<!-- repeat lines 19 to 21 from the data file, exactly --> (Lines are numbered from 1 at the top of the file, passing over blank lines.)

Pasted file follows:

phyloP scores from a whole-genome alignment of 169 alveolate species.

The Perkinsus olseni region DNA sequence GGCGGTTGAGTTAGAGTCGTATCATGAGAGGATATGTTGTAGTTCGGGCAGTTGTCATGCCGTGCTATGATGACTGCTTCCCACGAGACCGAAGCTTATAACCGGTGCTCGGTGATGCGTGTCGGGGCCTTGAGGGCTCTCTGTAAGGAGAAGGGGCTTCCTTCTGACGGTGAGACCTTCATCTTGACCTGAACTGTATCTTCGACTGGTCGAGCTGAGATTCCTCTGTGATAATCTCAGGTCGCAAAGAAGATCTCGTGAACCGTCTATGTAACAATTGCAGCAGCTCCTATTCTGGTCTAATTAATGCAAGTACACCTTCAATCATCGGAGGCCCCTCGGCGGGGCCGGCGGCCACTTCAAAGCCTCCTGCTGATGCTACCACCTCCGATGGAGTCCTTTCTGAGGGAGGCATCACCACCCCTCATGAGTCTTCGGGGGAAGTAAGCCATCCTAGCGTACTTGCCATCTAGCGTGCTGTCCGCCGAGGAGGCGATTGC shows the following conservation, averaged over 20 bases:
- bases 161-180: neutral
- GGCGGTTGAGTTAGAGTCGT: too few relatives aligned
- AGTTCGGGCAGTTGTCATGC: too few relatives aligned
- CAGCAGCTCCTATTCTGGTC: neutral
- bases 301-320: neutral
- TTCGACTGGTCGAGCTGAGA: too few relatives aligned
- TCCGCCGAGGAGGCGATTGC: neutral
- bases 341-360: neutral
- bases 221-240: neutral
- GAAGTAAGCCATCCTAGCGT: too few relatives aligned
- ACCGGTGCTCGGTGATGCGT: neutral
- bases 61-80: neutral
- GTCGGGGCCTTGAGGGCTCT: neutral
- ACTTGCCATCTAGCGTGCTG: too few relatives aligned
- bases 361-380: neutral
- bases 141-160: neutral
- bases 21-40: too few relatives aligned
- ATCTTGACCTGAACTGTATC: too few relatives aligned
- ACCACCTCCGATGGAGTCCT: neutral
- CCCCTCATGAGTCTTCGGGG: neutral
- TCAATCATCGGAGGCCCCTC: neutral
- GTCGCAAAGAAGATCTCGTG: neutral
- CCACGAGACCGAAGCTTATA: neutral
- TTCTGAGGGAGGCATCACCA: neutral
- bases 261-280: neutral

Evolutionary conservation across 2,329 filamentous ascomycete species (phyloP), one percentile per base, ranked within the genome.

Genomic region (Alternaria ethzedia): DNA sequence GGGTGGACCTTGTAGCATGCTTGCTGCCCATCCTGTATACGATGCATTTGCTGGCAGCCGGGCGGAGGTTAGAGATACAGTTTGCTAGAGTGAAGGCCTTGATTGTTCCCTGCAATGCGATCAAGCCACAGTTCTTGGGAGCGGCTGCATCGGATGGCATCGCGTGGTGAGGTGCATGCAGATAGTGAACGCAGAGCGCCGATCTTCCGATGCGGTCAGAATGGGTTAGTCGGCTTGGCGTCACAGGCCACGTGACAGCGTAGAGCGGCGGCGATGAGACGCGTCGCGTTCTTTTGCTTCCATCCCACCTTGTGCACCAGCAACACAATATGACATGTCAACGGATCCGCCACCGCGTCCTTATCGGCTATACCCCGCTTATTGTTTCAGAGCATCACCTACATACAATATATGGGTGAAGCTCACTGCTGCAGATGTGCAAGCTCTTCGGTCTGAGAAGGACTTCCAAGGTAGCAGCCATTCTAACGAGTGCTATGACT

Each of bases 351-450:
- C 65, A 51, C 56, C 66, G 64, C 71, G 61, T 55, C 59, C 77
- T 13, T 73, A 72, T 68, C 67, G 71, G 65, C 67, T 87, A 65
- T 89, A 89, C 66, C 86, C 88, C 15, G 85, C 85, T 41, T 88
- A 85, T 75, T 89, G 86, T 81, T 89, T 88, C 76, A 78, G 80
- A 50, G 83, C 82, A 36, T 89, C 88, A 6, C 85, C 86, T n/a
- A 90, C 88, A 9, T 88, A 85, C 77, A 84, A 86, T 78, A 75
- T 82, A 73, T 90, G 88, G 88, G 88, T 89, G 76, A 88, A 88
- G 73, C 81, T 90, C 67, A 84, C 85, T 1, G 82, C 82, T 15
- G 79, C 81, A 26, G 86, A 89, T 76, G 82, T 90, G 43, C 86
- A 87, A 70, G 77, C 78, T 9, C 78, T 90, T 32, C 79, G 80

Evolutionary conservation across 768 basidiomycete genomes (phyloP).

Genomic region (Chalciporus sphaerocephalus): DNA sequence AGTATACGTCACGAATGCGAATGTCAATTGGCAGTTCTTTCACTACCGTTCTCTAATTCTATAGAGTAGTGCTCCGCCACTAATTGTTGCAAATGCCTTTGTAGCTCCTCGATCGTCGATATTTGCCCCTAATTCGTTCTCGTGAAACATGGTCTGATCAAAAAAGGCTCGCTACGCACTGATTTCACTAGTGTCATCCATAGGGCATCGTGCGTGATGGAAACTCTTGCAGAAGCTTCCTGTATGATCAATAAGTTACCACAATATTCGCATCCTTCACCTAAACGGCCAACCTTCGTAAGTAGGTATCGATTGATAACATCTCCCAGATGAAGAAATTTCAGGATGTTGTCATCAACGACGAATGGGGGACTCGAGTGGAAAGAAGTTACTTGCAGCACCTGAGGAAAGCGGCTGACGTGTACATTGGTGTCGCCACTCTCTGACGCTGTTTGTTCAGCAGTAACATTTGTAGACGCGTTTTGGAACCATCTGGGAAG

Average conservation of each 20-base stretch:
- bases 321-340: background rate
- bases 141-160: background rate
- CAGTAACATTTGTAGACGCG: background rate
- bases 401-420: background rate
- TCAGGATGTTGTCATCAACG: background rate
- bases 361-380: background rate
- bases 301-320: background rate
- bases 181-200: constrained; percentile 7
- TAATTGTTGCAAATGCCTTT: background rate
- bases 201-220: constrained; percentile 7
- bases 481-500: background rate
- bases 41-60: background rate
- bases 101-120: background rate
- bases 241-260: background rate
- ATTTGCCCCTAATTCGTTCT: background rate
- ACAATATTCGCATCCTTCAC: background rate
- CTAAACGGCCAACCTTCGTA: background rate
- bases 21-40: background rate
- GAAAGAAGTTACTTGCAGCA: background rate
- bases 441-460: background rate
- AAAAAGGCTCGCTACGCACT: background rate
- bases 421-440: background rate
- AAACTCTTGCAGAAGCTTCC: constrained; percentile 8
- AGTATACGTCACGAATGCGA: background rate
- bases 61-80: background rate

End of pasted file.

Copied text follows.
- bases 21-40: too few relatives aligned
- ATCTTGACCTGAACTGTATC: too few relatives aligned
- ACCACCTCCGATGGAGTCCT: neutral